Do you understand it? If not, here is a cool video featuring legos and superheroes that can help.
Money is a family matter, and the fiscal cliff has arrived. There are many new tax codes that will play an important part in your finances.
Now that you (hopefully) understand it, will you tell the kids about it?
I’d love to hear all about it, please comment below.
I told mine I was writing about the fiscal cliff on my blog. They asked, “What is it?” I am going to have the kids sit down and help with the taxes (maybe). With all of these changes, money is going to come up. Perhaps the lack of it, regarding how things are going to be “different” now.
When it does, parents and children may find themselves on “opposite sides of the isle” regarding finances. The kids want new clothes, every new phone that comes out and lots of apps and games. The parents are thinking about the monthly bills, educational expenses and the much needed vacation that is actually across state lines.Those are the conversations we have in the best of times.
These are not the best of times. Now it’s all because of something called the “fiscal cliff” (it really sounds quite villanous). But this is just one of many fiscal cliffs the family will face.
The family fiscal cliff (or a “cut-off” as I like to think of it) shows up anytime circumstances force us to rethink our finances. Like the time my phone got “cut-off”. Just kidding. A fiscal cliff comes when we have to decide who or what to cut-off to make it out of the financial rut. It’s when the status quo (i.e., flavored coffee) has to go.
College tuition, divorce and eldercare are their own versions of “fiscal cliffs” the family may have to face at some point. Not to mention, when a natural disaster destroys what we have spent most of our lives building. Thanks to the goings on in Congress, the cliff is a hot topic that re-focuses our thinking on ways to optimize three key areas of personal finance:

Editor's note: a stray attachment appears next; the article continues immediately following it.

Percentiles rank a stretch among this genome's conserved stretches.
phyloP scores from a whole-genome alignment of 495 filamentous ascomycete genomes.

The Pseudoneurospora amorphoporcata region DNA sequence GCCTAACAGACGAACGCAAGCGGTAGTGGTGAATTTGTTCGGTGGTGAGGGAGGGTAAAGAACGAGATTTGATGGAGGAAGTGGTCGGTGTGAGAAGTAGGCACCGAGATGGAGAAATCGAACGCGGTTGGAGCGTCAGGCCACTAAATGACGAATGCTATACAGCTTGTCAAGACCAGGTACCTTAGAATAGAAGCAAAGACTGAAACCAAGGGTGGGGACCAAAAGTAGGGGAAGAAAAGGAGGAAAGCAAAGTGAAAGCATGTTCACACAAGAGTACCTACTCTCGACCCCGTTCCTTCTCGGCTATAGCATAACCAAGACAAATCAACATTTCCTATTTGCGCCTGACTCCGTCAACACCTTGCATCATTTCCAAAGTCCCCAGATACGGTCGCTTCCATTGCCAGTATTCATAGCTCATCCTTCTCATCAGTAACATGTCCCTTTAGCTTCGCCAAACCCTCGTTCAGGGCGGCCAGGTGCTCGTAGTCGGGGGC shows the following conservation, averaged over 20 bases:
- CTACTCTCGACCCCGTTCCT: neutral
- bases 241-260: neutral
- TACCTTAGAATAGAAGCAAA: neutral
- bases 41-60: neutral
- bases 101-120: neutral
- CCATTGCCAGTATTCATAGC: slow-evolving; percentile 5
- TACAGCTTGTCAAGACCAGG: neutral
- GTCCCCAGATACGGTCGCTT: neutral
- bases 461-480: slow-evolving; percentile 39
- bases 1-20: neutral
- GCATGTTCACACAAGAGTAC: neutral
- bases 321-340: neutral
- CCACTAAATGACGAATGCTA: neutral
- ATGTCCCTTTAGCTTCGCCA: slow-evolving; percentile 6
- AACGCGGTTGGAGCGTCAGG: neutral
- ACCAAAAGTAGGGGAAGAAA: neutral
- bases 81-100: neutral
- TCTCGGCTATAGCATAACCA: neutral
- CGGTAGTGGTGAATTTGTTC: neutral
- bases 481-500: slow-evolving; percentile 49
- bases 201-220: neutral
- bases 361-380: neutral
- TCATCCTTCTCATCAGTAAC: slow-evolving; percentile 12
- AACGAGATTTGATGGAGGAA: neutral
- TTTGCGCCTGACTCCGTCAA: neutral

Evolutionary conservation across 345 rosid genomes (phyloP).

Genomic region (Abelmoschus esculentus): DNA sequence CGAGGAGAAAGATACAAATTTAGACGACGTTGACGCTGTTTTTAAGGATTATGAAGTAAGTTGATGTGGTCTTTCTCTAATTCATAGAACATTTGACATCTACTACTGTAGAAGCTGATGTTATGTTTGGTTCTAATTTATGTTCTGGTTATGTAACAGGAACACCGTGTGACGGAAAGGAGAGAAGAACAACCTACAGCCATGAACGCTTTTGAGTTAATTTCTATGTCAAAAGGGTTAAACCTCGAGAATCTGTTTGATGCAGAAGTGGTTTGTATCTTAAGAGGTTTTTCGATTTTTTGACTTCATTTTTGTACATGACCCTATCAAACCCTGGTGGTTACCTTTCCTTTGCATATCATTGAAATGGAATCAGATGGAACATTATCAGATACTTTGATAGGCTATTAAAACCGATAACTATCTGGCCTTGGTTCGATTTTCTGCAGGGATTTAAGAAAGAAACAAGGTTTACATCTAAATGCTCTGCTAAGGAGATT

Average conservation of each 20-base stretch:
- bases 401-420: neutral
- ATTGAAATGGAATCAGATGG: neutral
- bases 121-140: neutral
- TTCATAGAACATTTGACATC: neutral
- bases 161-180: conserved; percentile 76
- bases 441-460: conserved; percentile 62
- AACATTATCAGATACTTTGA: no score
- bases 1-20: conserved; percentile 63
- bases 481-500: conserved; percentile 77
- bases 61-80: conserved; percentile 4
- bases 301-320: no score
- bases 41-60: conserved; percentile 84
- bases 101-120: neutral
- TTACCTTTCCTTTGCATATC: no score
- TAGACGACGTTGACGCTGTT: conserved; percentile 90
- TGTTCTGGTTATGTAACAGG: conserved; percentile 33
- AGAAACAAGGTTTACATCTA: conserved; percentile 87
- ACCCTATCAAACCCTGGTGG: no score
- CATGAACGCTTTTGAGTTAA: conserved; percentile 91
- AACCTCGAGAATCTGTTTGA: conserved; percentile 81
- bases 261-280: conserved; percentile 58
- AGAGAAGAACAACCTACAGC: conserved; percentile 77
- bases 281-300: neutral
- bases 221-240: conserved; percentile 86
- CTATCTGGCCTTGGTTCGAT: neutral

We will need to explain these issues to our kids over and over again, so that they learn why it is important to have a financial plan for living.
So this fiscal cliff is a good time to discuss INCOME with the kids. Aside from getting a job, help them figure out what skills can be turned into entrepreneurial ventures to earn income. Who knows, your kid could be the boss someday!
To cut SPENDING it is a great time to get recycled or refurbished items, or get items that you do not need to have “new”. It is a good time to help young people figure out wants versus needs and the value of a dollar, when there is less of it to go around. Premium cable, regular cable, no TV or no phone. Now that’s a discussion that brings value and values into the picture.
To lower TAXES is also a great time to make tax deductible donations to charity, which includes your stuff and your time/talent. Just make sure to get a receipt. Flexible spending accounts are also a good way to lower taxes and always consult with your tax professional to get the best advice.
Finances are on ongoing juggling act to figure out what works at every stage. Help children learn the language of money by discussing real world issues with them. It will inspire their confidence in you and yours in them.
Things that happened in the past, will probably happen again in the future. Help the kids get skilled at navigating the fiscal cliffs in their lives.
Tell them I said “Different is the new normal.” I am a mom and I approve this message.
Candi Sparks is the author of children’s books about money “Can I Have Some Money?” Max Gets It! Nacho Money and other titles. Her upcoming titles include “Sold Out“and “Smart & Pretty” and these books for young people focus on building community and entrepreneurship. She is the Dean of Young and Rising Moguls at World of Money and a Brooklyn mother of two, on Facebook and Twitter (Candi Sparks, author).
It is a good idea for families to talk about making cuts and involve the children in the discussion. Sometimes, parents aren’t honest about finances and leave children wondering why they have to reassess their spending. In our home, we talk often about NEED vs. WANT.
As parents, we hate to scare the kids about money. But as you point out, we cannot hide what is going on in the pocketbook from the children. I like the idea of discussing NEED vs WANTS! It helps young people become financially responsible. Would like to hear more about the dialogue at home 🙂 Thank you for sharing.